29 October 2009


Once again...our cousin Claus Meyer has a new book. This time he has teamed up with his colleague Nicolai Halken Skytte from Meyers Madhus for a new baking book. It delivers an array of easy to follow recipes from the wonderful bread and cakes of Meyers own bakery.

DANSK: "Meyers Bageri - ny bog udkommer på fredag 30/10
Meyers Bageri af Claus Meyer og Nicolai Halken Skytte er en grundbagebog med mere end 80 opskrifter på alt fra rugbrød og hvedebrød til croissanter, æblemuffins og tebirkes."

ENGLISH: Meyers Bageri - new book for release on friday 10/30.
Meyers Bageri (Meyers Bakery) of Claus Meyer and Nicolai Halken Skytte have a basic baking book with more than 80 recipes all from rugbrød (pumpernickel) and hvedebrød (wheat bread) to croissanter (croisants), æblemuffins (apple muffins) og tebirkes (tea rolls). 

Published by Lindhardt og Ringhof.

Below you will find a translated excerpt from their upcoming book:
(Page 52)


This is the starter we use for all of the breads in our professional bakery - both wheat bread and rye bread. This starter is technically a ‘biga’ (see page 25) is nearly as thin as water. But, it gives a fantastic taste to the bread.It is my experience that a thin sourdough starter is far better than a very thick and often more acidic one as it brings out the taste of the grain better.

If you bake regularly, you should always use the starter below. It is not at all complicated and you get a more personal, complex and healthier bread out of your efforts.

The starter should be kept partially hidden in a bucket, a glass or ceramic bowl on the kitchen table or in a closet. Here it can remain for about one week without going bad – even, if you don’t use it. Should you go away or on holiday, place the starter in the starter in the refrigerator. When you return home discard half and restart with fresh water and flour. Then it is ready for us again after two days on the kitchen table.

You can easily use a starter that smells sour as that is what I do often. But, it is a myth that it should smell this way. A perfect sourdough should smell like a good dark beer. If your starter smells sour, there are many acetic acid bacteria in it and not enough lactic acid bacteria. This means that your bread will be flatter, less elastic, less airy and more acidic than it was intended. But, it can still taste good anyway.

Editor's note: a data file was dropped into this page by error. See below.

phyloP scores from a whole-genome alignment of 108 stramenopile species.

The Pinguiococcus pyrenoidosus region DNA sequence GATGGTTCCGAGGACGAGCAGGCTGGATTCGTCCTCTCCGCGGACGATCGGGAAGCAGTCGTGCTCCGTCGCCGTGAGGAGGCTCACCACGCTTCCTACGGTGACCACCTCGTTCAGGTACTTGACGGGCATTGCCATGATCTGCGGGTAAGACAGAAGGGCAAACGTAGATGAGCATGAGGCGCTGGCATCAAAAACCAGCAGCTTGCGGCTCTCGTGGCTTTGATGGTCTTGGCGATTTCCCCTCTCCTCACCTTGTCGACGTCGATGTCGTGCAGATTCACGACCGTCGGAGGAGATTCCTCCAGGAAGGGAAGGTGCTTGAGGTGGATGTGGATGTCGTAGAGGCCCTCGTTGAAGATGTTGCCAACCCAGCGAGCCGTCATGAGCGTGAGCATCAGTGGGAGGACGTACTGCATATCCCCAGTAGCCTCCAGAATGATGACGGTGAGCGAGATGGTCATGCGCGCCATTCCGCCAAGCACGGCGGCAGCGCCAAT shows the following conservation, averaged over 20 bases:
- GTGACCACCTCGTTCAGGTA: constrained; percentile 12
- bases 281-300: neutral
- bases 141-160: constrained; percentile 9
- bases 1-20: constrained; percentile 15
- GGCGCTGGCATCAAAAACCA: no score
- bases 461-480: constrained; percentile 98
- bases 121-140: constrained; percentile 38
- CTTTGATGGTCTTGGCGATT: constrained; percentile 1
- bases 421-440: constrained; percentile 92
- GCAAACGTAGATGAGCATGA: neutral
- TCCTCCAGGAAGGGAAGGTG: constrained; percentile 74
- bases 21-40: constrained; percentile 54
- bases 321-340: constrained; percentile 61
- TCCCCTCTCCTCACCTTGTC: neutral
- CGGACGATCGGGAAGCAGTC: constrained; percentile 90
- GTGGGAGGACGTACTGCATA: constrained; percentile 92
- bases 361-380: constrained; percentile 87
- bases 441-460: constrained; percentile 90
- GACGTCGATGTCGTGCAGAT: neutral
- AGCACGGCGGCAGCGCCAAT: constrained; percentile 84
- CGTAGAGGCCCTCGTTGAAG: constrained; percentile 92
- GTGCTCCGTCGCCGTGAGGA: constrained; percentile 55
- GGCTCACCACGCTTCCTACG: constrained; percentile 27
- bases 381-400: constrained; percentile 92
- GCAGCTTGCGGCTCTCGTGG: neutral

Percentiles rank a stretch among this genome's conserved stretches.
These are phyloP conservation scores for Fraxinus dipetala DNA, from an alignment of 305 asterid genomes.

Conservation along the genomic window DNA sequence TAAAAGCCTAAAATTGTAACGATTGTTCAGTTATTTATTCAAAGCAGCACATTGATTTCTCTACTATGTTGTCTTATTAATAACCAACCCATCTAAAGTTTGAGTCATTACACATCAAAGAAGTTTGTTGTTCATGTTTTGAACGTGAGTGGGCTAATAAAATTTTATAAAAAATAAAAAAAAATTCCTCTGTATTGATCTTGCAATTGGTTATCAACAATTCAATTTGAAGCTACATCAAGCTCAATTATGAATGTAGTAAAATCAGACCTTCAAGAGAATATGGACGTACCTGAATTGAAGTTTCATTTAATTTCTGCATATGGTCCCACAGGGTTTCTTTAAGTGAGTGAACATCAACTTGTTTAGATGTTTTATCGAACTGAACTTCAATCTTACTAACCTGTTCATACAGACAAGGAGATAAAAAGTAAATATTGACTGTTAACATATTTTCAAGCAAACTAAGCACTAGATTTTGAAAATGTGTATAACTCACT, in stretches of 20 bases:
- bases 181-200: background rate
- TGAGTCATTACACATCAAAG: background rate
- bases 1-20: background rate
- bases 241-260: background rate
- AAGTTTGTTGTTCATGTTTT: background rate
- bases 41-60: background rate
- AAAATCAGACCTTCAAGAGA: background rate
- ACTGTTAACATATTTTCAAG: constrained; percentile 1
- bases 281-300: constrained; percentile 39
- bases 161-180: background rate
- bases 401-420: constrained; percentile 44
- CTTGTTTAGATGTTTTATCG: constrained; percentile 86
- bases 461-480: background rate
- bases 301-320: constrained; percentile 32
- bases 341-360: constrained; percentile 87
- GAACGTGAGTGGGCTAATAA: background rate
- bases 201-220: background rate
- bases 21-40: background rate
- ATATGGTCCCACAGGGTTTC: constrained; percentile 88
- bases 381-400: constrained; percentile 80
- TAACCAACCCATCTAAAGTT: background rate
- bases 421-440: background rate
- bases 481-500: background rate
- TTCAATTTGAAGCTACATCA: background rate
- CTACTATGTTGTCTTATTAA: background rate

:: Remember to start a new batch from scratch every 10 days ::


9 dl vand / water
150 g økologisk hvedemel / organic flour
75 g økologisk grahamsmel / organic graham or whole wheat flour
75 g økologisk rugmel / organic rye flour

Pour all ingredients into a bowl and whisk them together well. Transfer batter into a glass or ceramic bowl and cover the container partially as to allow the dough to still breath. Store at room temperature

Whisk the batter once a day. After about 10 days (of fermenting) the batter should have the good smell of a heavy dark beer along with a healthy foam on top. Now it is ready to use.

Afterwards, you will need to regularly stir the starter once a day or every other day at the very least. Stir gently thoroughly from top to bottom making sure you fully mix the foam throughout the batter. Otherwise, the starter will begin to separate and rot.

General Rule: Each time you use some of the starter, you freshen in up with the same quantity of flour and water that you use of the batter.

:: Once you have this starter up and ready....i'll post his rugbrød (pumpernickel bread) recipe!

18 October 2009

RETRO REQUEST: Øllebrød - Beer Bread Soup?

Oddly enough... I have to admit that it has been many years since I even had a nice bowlful of Danish Beer Bread Soup (øllebrød). The last batch I consumed was in the winter of 1981 when I was visiting my family after high school graduation. You see…My grandmother (bedstemor) was an amazing cook - and she was one of those experienced cooks who knew what to do with leftovers. Thus, this request is stirring up memories of low light winter evenings from that time and from those of my earlier youth in Jylland (Jutland).

Our first retro request comes from Giovanna Zivny (@giovannaz) from Portland, Oregon via Twitter as we pursue the lovely goodness of this winter bowl of bread and beer.

For those unfamiliar with this cold season Danish treat, take the scene from the movie Babette's Feast and imagine old-fashioned goodness versus the expression Babette showed us. Let me guess…anyone unfamiliar with this soup is probably grimacing away right now. But, take a look first at the clip and then, follow through with the recipes provided and I think you'll be easily converted...especially, if you already like a good bowl of oatmeal.

Since Denmark's love affair with 'smørre' (butter) and 'brød' (bread) has yielded their passion for smørrebrød (open face sandwiches), it seems appropriate to share with you something much older to the traditional cuisine of the Danes, 'øllebrød'.

Øllebrød is a dish that typifies much of the hardiness of its people. Its names are derivation of the two main ingredients of this soup; the word 'øl' (beer) and 'brød' (bread), which were generally stale or old. Any soup that takes the economy of stale bread and beer and turns it into a happy bowl of seasonal warmth deserves continued play.

Here are two recipes that were interchangeable used over the years by my family with a little change or two depending on the mood of the cook. But, remember it will taste the best when cooked over low heat with much patience.

Know your Danish measurements
tsk=demitasse spoon / spsk=large soup spoon / and measure in metric.

Below you will find recipes translated into English from the Danish original.

:: Here is ‘Frøken Jensens Kogebog’ (1901) version of the country classic.

Frøken Jensen’s Øllebrød (Beer Bread Soup)